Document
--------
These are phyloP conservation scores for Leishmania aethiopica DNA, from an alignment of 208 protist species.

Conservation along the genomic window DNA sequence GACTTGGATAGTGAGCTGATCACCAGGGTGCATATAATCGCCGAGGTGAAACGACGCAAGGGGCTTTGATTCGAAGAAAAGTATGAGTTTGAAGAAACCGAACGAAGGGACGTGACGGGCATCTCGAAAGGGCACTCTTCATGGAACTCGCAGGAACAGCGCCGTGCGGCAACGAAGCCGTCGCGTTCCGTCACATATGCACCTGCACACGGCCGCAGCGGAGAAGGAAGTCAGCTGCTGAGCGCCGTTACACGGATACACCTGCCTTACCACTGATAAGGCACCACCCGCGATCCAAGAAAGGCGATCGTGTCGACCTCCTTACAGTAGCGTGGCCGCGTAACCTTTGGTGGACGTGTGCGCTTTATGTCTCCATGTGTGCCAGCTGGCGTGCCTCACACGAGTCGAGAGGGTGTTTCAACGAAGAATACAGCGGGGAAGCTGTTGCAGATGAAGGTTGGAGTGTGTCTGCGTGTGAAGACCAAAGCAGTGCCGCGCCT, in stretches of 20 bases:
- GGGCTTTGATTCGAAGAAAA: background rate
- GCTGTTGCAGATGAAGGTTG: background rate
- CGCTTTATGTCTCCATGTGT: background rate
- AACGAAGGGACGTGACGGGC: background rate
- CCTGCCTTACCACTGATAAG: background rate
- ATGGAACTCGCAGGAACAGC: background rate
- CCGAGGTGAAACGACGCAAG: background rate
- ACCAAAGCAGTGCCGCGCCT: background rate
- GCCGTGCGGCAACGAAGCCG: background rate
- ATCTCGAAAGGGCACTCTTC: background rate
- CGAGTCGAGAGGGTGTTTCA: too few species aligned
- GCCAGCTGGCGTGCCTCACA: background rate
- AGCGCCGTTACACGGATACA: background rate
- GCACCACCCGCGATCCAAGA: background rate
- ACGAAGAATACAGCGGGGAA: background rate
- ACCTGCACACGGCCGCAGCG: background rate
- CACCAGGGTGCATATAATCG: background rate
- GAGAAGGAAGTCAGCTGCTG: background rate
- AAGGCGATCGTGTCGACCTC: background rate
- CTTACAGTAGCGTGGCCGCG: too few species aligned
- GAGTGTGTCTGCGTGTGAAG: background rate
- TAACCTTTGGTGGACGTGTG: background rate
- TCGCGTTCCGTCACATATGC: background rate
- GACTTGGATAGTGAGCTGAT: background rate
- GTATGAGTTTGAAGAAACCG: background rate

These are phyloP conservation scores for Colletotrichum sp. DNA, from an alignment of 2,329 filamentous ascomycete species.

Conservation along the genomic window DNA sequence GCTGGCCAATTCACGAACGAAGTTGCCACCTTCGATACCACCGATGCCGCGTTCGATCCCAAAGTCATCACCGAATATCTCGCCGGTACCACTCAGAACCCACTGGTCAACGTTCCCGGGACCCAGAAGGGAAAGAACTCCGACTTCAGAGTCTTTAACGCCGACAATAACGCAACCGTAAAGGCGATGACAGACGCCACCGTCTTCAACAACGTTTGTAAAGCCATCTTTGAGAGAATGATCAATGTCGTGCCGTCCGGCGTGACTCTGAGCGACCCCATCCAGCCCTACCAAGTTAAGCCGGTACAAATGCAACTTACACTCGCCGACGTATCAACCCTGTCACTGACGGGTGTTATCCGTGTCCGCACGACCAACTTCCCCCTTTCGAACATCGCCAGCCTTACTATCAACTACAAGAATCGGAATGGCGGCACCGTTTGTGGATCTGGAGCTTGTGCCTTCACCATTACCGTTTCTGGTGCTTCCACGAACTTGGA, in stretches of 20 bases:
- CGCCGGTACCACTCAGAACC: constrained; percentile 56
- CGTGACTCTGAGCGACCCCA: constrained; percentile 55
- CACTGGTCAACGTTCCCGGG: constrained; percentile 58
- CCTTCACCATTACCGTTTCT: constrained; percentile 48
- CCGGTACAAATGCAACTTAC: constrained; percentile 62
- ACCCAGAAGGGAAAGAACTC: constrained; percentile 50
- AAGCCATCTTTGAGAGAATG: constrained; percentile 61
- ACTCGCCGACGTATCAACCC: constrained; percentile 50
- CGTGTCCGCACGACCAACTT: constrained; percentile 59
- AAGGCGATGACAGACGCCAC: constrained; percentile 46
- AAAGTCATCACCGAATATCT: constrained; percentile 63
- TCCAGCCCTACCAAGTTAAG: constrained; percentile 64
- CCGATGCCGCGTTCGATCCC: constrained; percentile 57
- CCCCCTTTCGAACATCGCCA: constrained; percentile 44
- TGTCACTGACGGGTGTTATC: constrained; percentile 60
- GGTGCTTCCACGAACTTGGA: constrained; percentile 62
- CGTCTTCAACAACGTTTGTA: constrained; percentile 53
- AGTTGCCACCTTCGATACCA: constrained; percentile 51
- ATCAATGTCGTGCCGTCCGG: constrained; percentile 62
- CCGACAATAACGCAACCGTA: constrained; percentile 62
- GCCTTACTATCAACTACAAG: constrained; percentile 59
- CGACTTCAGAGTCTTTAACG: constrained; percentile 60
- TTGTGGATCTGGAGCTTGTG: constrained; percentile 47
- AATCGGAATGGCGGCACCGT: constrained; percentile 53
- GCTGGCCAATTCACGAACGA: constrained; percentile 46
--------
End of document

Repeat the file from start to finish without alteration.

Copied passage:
These are phyloP conservation scores for Leishmania aethiopica DNA, from an alignment of 208 protist species.

Conservation along the genomic window DNA sequence GACTTGGATAGTGAGCTGATCACCAGGGTGCATATAATCGCCGAGGTGAAACGACGCAAGGGGCTTTGATTCGAAGAAAAGTATGAGTTTGAAGAAACCGAACGAAGGGACGTGACGGGCATCTCGAAAGGGCACTCTTCATGGAACTCGCAGGAACAGCGCCGTGCGGCAACGAAGCCGTCGCGTTCCGTCACATATGCACCTGCACACGGCCGCAGCGGAGAAGGAAGTCAGCTGCTGAGCGCCGTTACACGGATACACCTGCCTTACCACTGATAAGGCACCACCCGCGATCCAAGAAAGGCGATCGTGTCGACCTCCTTACAGTAGCGTGGCCGCGTAACCTTTGGTGGACGTGTGCGCTTTATGTCTCCATGTGTGCCAGCTGGCGTGCCTCACACGAGTCGAGAGGGTGTTTCAACGAAGAATACAGCGGGGAAGCTGTTGCAGATGAAGGTTGGAGTGTGTCTGCGTGTGAAGACCAAAGCAGTGCCGCGCCT, in stretches of 20 bases:
- GGGCTTTGATTCGAAGAAAA: background rate
- GCTGTTGCAGATGAAGGTTG: background rate
- CGCTTTATGTCTCCATGTGT: background rate
- AACGAAGGGACGTGACGGGC: background rate
- CCTGCCTTACCACTGATAAG: background rate
- ATGGAACTCGCAGGAACAGC: background rate
- CCGAGGTGAAACGACGCAAG: background rate
- ACCAAAGCAGTGCCGCGCCT: background rate
- GCCGTGCGGCAACGAAGCCG: background rate
- ATCTCGAAAGGGCACTCTTC: background rate
- CGAGTCGAGAGGGTGTTTCA: too few species aligned
- GCCAGCTGGCGTGCCTCACA: background rate
- AGCGCCGTTACACGGATACA: background rate
- GCACCACCCGCGATCCAAGA: background rate
- ACGAAGAATACAGCGGGGAA: background rate
- ACCTGCACACGGCCGCAGCG: background rate
- CACCAGGGTGCATATAATCG: background rate
- GAGAAGGAAGTCAGCTGCTG: background rate
- AAGGCGATCGTGTCGACCTC: background rate
- CTTACAGTAGCGTGGCCGCG: too few species aligned
- GAGTGTGTCTGCGTGTGAAG: background rate
- TAACCTTTGGTGGACGTGTG: background rate
- TCGCGTTCCGTCACATATGC: background rate
- GACTTGGATAGTGAGCTGAT: background rate
- GTATGAGTTTGAAGAAACCG: background rate

These are phyloP conservation scores for Colletotrichum sp. DNA, from an alignment of 2,329 filamentous ascomycete species.

Conservation along the genomic window DNA sequence GCTGGCCAATTCACGAACGAAGTTGCCACCTTCGATACCACCGATGCCGCGTTCGATCCCAAAGTCATCACCGAATATCTCGCCGGTACCACTCAGAACCCACTGGTCAACGTTCCCGGGACCCAGAAGGGAAAGAACTCCGACTTCAGAGTCTTTAACGCCGACAATAACGCAACCGTAAAGGCGATGACAGACGCCACCGTCTTCAACAACGTTTGTAAAGCCATCTTTGAGAGAATGATCAATGTCGTGCCGTCCGGCGTGACTCTGAGCGACCCCATCCAGCCCTACCAAGTTAAGCCGGTACAAATGCAACTTACACTCGCCGACGTATCAACCCTGTCACTGACGGGTGTTATCCGTGTCCGCACGACCAACTTCCCCCTTTCGAACATCGCCAGCCTTACTATCAACTACAAGAATCGGAATGGCGGCACCGTTTGTGGATCTGGAGCTTGTGCCTTCACCATTACCGTTTCTGGTGCTTCCACGAACTTGGA, in stretches of 20 bases:
- CGCCGGTACCACTCAGAACC: constrained; percentile 56
- CGTGACTCTGAGCGACCCCA: constrained; percentile 55
- CACTGGTCAACGTTCCCGGG: constrained; percentile 58
- CCTTCACCATTACCGTTTCT: constrained; percentile 48
- CCGGTACAAATGCAACTTAC: constrained; percentile 62
- ACCCAGAAGGGAAAGAACTC: constrained; percentile 50
- AAGCCATCTTTGAGAGAATG: constrained; percentile 61
- ACTCGCCGACGTATCAACCC: constrained; percentile 50
- CGTGTCCGCACGACCAACTT: constrained; percentile 59
- AAGGCGATGACAGACGCCAC: constrained; percentile 46
- AAAGTCATCACCGAATATCT: constrained; percentile 63
- TCCAGCCCTACCAAGTTAAG: constrained; percentile 64
- CCGATGCCGCGTTCGATCCC: constrained; percentile 57
- CCCCCTTTCGAACATCGCCA: constrained; percentile 44
- TGTCACTGACGGGTGTTATC: constrained; percentile 60
- GGTGCTTCCACGAACTTGGA: constrained; percentile 62
- CGTCTTCAACAACGTTTGTA: constrained; percentile 53
- AGTTGCCACCTTCGATACCA: constrained; percentile 51
- ATCAATGTCGTGCCGTCCGG: constrained; percentile 62
- CCGACAATAACGCAACCGTA: constrained; percentile 62
- GCCTTACTATCAACTACAAG: constrained; percentile 59
- CGACTTCAGAGTCTTTAACG: constrained; percentile 60
- TTGTGGATCTGGAGCTTGTG: constrained; percentile 47
- AATCGGAATGGCGGCACCGT: constrained; percentile 53
- GCTGGCCAATTCACGAACGA: constrained; percentile 46